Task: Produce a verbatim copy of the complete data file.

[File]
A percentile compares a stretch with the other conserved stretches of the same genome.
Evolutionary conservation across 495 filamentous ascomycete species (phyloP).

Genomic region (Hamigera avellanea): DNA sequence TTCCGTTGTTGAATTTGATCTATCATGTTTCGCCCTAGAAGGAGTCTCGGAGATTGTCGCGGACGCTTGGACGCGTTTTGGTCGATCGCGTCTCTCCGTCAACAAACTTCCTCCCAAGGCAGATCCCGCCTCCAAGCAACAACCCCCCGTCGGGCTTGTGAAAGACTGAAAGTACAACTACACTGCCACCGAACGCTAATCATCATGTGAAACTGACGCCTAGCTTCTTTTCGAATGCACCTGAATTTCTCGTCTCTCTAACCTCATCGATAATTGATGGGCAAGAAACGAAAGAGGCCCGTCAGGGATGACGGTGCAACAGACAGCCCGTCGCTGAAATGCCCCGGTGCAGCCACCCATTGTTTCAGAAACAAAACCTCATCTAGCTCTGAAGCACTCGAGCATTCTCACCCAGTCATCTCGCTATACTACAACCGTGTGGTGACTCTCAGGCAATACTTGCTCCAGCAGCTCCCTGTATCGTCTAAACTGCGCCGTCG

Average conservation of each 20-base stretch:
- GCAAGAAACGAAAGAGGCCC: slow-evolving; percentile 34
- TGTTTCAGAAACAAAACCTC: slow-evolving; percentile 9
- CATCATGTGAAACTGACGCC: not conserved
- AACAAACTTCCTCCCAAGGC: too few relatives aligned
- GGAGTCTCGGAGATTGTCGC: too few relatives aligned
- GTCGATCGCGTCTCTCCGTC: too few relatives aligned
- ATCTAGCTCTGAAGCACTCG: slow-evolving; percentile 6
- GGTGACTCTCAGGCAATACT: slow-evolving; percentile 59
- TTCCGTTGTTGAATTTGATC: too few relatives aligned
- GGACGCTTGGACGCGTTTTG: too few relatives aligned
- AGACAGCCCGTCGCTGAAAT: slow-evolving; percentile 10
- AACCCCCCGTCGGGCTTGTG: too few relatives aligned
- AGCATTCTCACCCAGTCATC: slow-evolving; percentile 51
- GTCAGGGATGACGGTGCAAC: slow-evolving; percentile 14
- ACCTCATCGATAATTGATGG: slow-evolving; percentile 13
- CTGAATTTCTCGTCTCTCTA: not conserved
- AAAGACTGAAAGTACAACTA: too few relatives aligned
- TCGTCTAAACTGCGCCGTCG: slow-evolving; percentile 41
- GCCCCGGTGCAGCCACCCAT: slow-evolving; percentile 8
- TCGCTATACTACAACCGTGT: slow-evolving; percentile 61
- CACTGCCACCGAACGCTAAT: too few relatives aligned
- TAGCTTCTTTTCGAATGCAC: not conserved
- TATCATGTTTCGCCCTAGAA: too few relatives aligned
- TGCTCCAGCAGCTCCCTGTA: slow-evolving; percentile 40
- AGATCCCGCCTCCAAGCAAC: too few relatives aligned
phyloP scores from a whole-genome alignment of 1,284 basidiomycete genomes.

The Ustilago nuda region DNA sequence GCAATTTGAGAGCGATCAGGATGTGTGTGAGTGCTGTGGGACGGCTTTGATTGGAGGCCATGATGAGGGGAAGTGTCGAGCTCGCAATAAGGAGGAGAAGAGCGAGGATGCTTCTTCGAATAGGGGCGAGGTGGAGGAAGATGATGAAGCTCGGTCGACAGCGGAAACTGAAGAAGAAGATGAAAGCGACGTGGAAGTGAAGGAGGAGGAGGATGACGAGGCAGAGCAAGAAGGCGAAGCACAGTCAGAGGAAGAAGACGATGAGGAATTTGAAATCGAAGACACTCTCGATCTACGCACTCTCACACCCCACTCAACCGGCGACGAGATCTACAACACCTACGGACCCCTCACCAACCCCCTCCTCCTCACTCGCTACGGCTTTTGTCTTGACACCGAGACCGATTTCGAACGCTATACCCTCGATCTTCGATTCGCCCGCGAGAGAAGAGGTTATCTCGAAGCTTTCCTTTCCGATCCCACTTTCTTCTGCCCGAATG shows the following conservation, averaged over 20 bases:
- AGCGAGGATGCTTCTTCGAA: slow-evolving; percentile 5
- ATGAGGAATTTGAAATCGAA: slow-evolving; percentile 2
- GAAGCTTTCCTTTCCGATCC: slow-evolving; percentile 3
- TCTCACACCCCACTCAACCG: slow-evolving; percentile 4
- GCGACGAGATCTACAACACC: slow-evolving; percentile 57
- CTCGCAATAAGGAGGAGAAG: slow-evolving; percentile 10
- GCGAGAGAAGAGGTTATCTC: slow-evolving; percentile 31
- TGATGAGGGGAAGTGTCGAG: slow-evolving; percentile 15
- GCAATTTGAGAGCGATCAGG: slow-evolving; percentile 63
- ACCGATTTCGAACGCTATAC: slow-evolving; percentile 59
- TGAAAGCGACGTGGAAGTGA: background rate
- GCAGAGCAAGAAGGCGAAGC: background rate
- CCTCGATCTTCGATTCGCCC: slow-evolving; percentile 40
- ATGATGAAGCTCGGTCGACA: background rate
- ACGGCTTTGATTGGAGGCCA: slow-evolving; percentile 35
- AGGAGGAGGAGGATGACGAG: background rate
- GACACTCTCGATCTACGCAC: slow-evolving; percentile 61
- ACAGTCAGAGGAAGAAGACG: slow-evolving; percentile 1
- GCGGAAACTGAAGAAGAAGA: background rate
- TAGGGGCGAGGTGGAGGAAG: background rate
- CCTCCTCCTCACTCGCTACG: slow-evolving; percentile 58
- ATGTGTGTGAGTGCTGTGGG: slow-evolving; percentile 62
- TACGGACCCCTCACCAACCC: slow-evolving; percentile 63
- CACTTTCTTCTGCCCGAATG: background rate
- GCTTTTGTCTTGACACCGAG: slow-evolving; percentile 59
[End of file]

A percentile compares a stretch with the other conserved stretches of the same genome.
Evolutionary conservation across 495 filamentous ascomycete species (phyloP).

Genomic region (Hamigera avellanea): DNA sequence TTCCGTTGTTGAATTTGATCTATCATGTTTCGCCCTAGAAGGAGTCTCGGAGATTGTCGCGGACGCTTGGACGCGTTTTGGTCGATCGCGTCTCTCCGTCAACAAACTTCCTCCCAAGGCAGATCCCGCCTCCAAGCAACAACCCCCCGTCGGGCTTGTGAAAGACTGAAAGTACAACTACACTGCCACCGAACGCTAATCATCATGTGAAACTGACGCCTAGCTTCTTTTCGAATGCACCTGAATTTCTCGTCTCTCTAACCTCATCGATAATTGATGGGCAAGAAACGAAAGAGGCCCGTCAGGGATGACGGTGCAACAGACAGCCCGTCGCTGAAATGCCCCGGTGCAGCCACCCATTGTTTCAGAAACAAAACCTCATCTAGCTCTGAAGCACTCGAGCATTCTCACCCAGTCATCTCGCTATACTACAACCGTGTGGTGACTCTCAGGCAATACTTGCTCCAGCAGCTCCCTGTATCGTCTAAACTGCGCCGTCG

Average conservation of each 20-base stretch:
- GCAAGAAACGAAAGAGGCCC: slow-evolving; percentile 34
- TGTTTCAGAAACAAAACCTC: slow-evolving; percentile 9
- CATCATGTGAAACTGACGCC: not conserved
- AACAAACTTCCTCCCAAGGC: too few relatives aligned
- GGAGTCTCGGAGATTGTCGC: too few relatives aligned
- GTCGATCGCGTCTCTCCGTC: too few relatives aligned
- ATCTAGCTCTGAAGCACTCG: slow-evolving; percentile 6
- GGTGACTCTCAGGCAATACT: slow-evolving; percentile 59
- TTCCGTTGTTGAATTTGATC: too few relatives aligned
- GGACGCTTGGACGCGTTTTG: too few relatives aligned
- AGACAGCCCGTCGCTGAAAT: slow-evolving; percentile 10
- AACCCCCCGTCGGGCTTGTG: too few relatives aligned
- AGCATTCTCACCCAGTCATC: slow-evolving; percentile 51
- GTCAGGGATGACGGTGCAAC: slow-evolving; percentile 14
- ACCTCATCGATAATTGATGG: slow-evolving; percentile 13
- CTGAATTTCTCGTCTCTCTA: not conserved
- AAAGACTGAAAGTACAACTA: too few relatives aligned
- TCGTCTAAACTGCGCCGTCG: slow-evolving; percentile 41
- GCCCCGGTGCAGCCACCCAT: slow-evolving; percentile 8
- TCGCTATACTACAACCGTGT: slow-evolving; percentile 61
- CACTGCCACCGAACGCTAAT: too few relatives aligned
- TAGCTTCTTTTCGAATGCAC: not conserved
- TATCATGTTTCGCCCTAGAA: too few relatives aligned
- TGCTCCAGCAGCTCCCTGTA: slow-evolving; percentile 40
- AGATCCCGCCTCCAAGCAAC: too few relatives aligned
phyloP scores from a whole-genome alignment of 1,284 basidiomycete genomes.

The Ustilago nuda region DNA sequence GCAATTTGAGAGCGATCAGGATGTGTGTGAGTGCTGTGGGACGGCTTTGATTGGAGGCCATGATGAGGGGAAGTGTCGAGCTCGCAATAAGGAGGAGAAGAGCGAGGATGCTTCTTCGAATAGGGGCGAGGTGGAGGAAGATGATGAAGCTCGGTCGACAGCGGAAACTGAAGAAGAAGATGAAAGCGACGTGGAAGTGAAGGAGGAGGAGGATGACGAGGCAGAGCAAGAAGGCGAAGCACAGTCAGAGGAAGAAGACGATGAGGAATTTGAAATCGAAGACACTCTCGATCTACGCACTCTCACACCCCACTCAACCGGCGACGAGATCTACAACACCTACGGACCCCTCACCAACCCCCTCCTCCTCACTCGCTACGGCTTTTGTCTTGACACCGAGACCGATTTCGAACGCTATACCCTCGATCTTCGATTCGCCCGCGAGAGAAGAGGTTATCTCGAAGCTTTCCTTTCCGATCCCACTTTCTTCTGCCCGAATG shows the following conservation, averaged over 20 bases:
- AGCGAGGATGCTTCTTCGAA: slow-evolving; percentile 5
- ATGAGGAATTTGAAATCGAA: slow-evolving; percentile 2
- GAAGCTTTCCTTTCCGATCC: slow-evolving; percentile 3
- TCTCACACCCCACTCAACCG: slow-evolving; percentile 4
- GCGACGAGATCTACAACACC: slow-evolving; percentile 57
- CTCGCAATAAGGAGGAGAAG: slow-evolving; percentile 10
- GCGAGAGAAGAGGTTATCTC: slow-evolving; percentile 31
- TGATGAGGGGAAGTGTCGAG: slow-evolving; percentile 15
- GCAATTTGAGAGCGATCAGG: slow-evolving; percentile 63
- ACCGATTTCGAACGCTATAC: slow-evolving; percentile 59
- TGAAAGCGACGTGGAAGTGA: background rate
- GCAGAGCAAGAAGGCGAAGC: background rate
- CCTCGATCTTCGATTCGCCC: slow-evolving; percentile 40
- ATGATGAAGCTCGGTCGACA: background rate
- ACGGCTTTGATTGGAGGCCA: slow-evolving; percentile 35
- AGGAGGAGGAGGATGACGAG: background rate
- GACACTCTCGATCTACGCAC: slow-evolving; percentile 61
- ACAGTCAGAGGAAGAAGACG: slow-evolving; percentile 1
- GCGGAAACTGAAGAAGAAGA: background rate
- TAGGGGCGAGGTGGAGGAAG: background rate
- CCTCCTCCTCACTCGCTACG: slow-evolving; percentile 58
- ATGTGTGTGAGTGCTGTGGG: slow-evolving; percentile 62
- TACGGACCCCTCACCAACCC: slow-evolving; percentile 63
- CACTTTCTTCTGCCCGAATG: background rate
- GCTTTTGTCTTGACACCGAG: slow-evolving; percentile 59